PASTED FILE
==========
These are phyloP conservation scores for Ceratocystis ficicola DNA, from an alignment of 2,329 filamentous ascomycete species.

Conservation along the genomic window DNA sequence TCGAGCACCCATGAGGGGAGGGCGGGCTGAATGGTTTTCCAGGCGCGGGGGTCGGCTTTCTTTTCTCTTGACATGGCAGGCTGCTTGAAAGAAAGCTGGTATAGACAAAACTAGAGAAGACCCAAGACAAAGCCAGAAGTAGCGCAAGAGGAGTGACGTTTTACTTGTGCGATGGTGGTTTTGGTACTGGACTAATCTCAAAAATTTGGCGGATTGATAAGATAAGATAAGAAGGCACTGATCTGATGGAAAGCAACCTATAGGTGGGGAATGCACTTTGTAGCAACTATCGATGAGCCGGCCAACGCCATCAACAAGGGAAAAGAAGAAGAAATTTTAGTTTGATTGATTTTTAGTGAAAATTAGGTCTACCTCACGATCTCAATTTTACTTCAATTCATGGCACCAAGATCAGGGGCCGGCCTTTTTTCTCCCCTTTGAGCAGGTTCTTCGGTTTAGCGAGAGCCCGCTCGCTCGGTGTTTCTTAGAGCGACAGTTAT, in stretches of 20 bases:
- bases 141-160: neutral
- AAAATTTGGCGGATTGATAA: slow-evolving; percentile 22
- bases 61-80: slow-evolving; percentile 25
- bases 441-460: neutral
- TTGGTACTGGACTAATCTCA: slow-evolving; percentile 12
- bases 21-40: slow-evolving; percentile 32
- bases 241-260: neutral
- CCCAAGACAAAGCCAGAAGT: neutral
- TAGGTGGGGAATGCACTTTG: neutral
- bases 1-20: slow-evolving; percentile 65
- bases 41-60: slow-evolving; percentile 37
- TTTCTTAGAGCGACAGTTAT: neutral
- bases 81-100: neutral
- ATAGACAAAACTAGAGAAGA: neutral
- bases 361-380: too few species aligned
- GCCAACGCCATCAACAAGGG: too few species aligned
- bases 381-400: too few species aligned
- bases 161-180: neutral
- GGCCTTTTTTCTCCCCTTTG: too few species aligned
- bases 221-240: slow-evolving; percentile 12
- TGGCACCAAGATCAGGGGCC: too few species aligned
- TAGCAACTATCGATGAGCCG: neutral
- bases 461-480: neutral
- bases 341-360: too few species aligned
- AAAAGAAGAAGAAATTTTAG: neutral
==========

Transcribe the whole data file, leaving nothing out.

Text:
These are phyloP conservation scores for Ceratocystis ficicola DNA, from an alignment of 2,329 filamentous ascomycete species.

Conservation along the genomic window DNA sequence TCGAGCACCCATGAGGGGAGGGCGGGCTGAATGGTTTTCCAGGCGCGGGGGTCGGCTTTCTTTTCTCTTGACATGGCAGGCTGCTTGAAAGAAAGCTGGTATAGACAAAACTAGAGAAGACCCAAGACAAAGCCAGAAGTAGCGCAAGAGGAGTGACGTTTTACTTGTGCGATGGTGGTTTTGGTACTGGACTAATCTCAAAAATTTGGCGGATTGATAAGATAAGATAAGAAGGCACTGATCTGATGGAAAGCAACCTATAGGTGGGGAATGCACTTTGTAGCAACTATCGATGAGCCGGCCAACGCCATCAACAAGGGAAAAGAAGAAGAAATTTTAGTTTGATTGATTTTTAGTGAAAATTAGGTCTACCTCACGATCTCAATTTTACTTCAATTCATGGCACCAAGATCAGGGGCCGGCCTTTTTTCTCCCCTTTGAGCAGGTTCTTCGGTTTAGCGAGAGCCCGCTCGCTCGGTGTTTCTTAGAGCGACAGTTAT, in stretches of 20 bases:
- bases 141-160: neutral
- AAAATTTGGCGGATTGATAA: slow-evolving; percentile 22
- bases 61-80: slow-evolving; percentile 25
- bases 441-460: neutral
- TTGGTACTGGACTAATCTCA: slow-evolving; percentile 12
- bases 21-40: slow-evolving; percentile 32
- bases 241-260: neutral
- CCCAAGACAAAGCCAGAAGT: neutral
- TAGGTGGGGAATGCACTTTG: neutral
- bases 1-20: slow-evolving; percentile 65
- bases 41-60: slow-evolving; percentile 37
- TTTCTTAGAGCGACAGTTAT: neutral
- bases 81-100: neutral
- ATAGACAAAACTAGAGAAGA: neutral
- bases 361-380: too few species aligned
- GCCAACGCCATCAACAAGGG: too few species aligned
- bases 381-400: too few species aligned
- bases 161-180: neutral
- GGCCTTTTTTCTCCCCTTTG: too few species aligned
- bases 221-240: slow-evolving; percentile 12
- TGGCACCAAGATCAGGGGCC: too few species aligned
- TAGCAACTATCGATGAGCCG: neutral
- bases 461-480: neutral
- bases 341-360: too few species aligned
- AAAAGAAGAAGAAATTTTAG: neutral